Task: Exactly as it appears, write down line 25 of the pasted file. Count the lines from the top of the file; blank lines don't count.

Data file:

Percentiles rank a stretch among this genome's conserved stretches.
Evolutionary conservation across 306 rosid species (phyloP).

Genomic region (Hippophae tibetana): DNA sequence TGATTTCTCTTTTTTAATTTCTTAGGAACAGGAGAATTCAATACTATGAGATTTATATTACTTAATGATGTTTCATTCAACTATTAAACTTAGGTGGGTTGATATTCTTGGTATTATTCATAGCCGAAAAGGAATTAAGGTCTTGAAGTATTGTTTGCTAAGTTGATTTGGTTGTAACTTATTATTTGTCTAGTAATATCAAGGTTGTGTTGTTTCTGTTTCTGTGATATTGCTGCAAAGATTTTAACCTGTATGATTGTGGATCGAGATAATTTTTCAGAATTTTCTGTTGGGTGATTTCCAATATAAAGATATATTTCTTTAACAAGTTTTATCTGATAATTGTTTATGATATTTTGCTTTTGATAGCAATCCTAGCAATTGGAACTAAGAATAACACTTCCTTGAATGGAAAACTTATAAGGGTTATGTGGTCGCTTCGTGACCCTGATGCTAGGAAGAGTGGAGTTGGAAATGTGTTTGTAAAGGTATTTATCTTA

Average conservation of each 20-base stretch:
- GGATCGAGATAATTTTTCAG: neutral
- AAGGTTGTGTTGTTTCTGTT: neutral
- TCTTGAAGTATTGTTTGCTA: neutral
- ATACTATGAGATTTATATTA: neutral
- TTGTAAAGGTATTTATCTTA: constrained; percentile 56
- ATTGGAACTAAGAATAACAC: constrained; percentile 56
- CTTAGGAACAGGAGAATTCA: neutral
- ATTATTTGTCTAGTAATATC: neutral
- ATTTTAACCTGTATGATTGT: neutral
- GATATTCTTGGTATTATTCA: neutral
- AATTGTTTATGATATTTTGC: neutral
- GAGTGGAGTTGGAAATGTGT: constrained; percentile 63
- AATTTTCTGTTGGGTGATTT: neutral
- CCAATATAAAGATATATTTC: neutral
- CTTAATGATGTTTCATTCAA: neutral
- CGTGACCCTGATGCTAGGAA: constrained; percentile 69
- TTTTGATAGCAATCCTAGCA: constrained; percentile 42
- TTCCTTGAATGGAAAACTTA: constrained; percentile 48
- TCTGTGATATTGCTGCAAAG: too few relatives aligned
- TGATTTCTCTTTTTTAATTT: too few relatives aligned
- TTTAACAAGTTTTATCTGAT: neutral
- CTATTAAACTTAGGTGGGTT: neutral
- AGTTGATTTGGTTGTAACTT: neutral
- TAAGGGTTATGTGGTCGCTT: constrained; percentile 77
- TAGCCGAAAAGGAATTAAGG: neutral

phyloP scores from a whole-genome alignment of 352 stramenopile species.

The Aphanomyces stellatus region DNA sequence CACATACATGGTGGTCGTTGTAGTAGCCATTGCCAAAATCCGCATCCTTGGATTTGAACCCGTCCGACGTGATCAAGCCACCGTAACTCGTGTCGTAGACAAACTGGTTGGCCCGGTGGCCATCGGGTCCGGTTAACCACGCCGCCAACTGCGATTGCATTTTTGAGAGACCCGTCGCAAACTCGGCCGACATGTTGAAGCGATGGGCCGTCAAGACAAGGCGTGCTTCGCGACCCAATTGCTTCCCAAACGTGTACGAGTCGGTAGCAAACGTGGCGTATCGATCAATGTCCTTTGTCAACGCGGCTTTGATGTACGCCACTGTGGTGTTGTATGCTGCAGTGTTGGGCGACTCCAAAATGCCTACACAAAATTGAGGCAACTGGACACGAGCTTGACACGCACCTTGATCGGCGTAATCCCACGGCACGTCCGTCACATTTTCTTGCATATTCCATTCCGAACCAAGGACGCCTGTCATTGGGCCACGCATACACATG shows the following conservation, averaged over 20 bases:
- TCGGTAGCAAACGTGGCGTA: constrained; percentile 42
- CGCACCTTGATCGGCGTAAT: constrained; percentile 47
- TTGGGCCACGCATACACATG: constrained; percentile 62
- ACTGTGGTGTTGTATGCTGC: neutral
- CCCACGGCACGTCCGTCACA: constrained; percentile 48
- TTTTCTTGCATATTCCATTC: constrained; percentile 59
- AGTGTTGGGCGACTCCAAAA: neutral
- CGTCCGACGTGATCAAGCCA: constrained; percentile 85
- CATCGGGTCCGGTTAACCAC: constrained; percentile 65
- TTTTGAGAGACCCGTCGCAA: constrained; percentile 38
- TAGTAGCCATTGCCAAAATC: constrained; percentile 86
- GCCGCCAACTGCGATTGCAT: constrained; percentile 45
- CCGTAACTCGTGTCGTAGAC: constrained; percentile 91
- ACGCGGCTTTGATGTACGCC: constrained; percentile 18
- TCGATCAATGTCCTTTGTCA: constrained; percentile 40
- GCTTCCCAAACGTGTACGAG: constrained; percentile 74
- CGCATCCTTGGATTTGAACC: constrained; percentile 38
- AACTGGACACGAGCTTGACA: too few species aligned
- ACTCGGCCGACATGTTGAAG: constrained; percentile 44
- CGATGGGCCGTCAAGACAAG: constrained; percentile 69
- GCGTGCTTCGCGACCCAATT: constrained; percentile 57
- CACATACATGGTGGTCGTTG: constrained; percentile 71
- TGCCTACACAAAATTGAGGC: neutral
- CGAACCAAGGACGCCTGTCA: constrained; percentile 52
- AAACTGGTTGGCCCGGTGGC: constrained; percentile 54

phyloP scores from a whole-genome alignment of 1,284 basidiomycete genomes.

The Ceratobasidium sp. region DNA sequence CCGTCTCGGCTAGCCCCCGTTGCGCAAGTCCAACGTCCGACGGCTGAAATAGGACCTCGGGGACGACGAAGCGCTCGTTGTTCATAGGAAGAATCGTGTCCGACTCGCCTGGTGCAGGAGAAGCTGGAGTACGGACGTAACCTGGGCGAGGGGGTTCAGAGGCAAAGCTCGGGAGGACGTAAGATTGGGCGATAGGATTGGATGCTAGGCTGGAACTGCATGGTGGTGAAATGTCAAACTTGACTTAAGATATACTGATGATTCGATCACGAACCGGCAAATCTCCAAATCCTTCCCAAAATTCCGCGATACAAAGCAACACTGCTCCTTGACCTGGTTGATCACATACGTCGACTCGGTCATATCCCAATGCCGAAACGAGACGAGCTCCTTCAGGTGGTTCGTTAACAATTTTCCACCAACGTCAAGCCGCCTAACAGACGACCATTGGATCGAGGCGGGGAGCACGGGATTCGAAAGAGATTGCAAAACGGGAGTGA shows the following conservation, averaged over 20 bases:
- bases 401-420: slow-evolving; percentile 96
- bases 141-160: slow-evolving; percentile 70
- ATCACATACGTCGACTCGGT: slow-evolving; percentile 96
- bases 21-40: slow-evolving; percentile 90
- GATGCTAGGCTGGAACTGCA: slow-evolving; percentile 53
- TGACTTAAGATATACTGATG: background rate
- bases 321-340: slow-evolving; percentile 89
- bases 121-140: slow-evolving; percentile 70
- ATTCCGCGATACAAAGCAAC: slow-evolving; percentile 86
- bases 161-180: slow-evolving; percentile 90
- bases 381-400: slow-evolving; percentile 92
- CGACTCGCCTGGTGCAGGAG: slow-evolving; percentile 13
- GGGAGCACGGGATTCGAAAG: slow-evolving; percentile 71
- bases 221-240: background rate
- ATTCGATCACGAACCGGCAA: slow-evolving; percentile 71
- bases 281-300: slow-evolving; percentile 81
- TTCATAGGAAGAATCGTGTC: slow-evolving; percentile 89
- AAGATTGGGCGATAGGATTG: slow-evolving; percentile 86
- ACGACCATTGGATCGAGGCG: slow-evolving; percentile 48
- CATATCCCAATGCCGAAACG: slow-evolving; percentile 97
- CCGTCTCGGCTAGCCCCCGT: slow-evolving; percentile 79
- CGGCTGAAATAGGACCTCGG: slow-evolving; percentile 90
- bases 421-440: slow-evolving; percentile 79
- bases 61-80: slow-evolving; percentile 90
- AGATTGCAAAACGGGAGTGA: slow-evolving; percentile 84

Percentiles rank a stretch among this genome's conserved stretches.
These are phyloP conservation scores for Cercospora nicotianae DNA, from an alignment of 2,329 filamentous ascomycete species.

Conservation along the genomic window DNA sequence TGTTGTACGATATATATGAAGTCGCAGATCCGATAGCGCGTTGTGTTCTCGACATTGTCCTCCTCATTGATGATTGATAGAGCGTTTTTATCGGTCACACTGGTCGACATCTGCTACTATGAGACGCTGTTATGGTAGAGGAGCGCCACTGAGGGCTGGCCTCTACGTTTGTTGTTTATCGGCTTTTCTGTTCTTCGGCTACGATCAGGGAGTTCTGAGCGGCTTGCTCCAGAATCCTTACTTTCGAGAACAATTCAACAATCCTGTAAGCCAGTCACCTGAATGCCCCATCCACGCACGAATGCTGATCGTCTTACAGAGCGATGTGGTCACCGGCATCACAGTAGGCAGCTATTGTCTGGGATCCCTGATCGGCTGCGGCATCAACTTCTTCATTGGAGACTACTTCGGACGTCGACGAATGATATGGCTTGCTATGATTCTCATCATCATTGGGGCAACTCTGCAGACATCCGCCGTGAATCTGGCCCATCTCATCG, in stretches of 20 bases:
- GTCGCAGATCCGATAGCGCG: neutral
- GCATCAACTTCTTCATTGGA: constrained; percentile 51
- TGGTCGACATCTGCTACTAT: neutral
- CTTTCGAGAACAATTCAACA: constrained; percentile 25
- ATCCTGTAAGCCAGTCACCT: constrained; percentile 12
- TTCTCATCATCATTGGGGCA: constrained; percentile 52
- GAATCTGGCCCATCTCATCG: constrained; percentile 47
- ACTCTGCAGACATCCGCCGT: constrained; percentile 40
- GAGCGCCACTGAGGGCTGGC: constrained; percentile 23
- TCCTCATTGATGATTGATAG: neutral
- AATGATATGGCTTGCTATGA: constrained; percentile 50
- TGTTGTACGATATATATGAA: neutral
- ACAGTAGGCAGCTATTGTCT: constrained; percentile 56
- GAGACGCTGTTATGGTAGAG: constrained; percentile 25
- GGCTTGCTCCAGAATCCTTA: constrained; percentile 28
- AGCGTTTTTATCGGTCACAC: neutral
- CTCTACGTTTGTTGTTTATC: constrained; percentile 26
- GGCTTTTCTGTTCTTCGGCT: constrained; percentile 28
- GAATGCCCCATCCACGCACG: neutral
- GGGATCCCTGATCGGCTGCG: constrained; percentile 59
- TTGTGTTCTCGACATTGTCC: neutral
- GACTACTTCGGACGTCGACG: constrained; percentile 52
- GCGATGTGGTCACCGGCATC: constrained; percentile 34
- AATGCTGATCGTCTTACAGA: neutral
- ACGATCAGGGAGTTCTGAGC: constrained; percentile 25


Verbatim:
- TTTAACAAGTTTTATCTGAT: neutral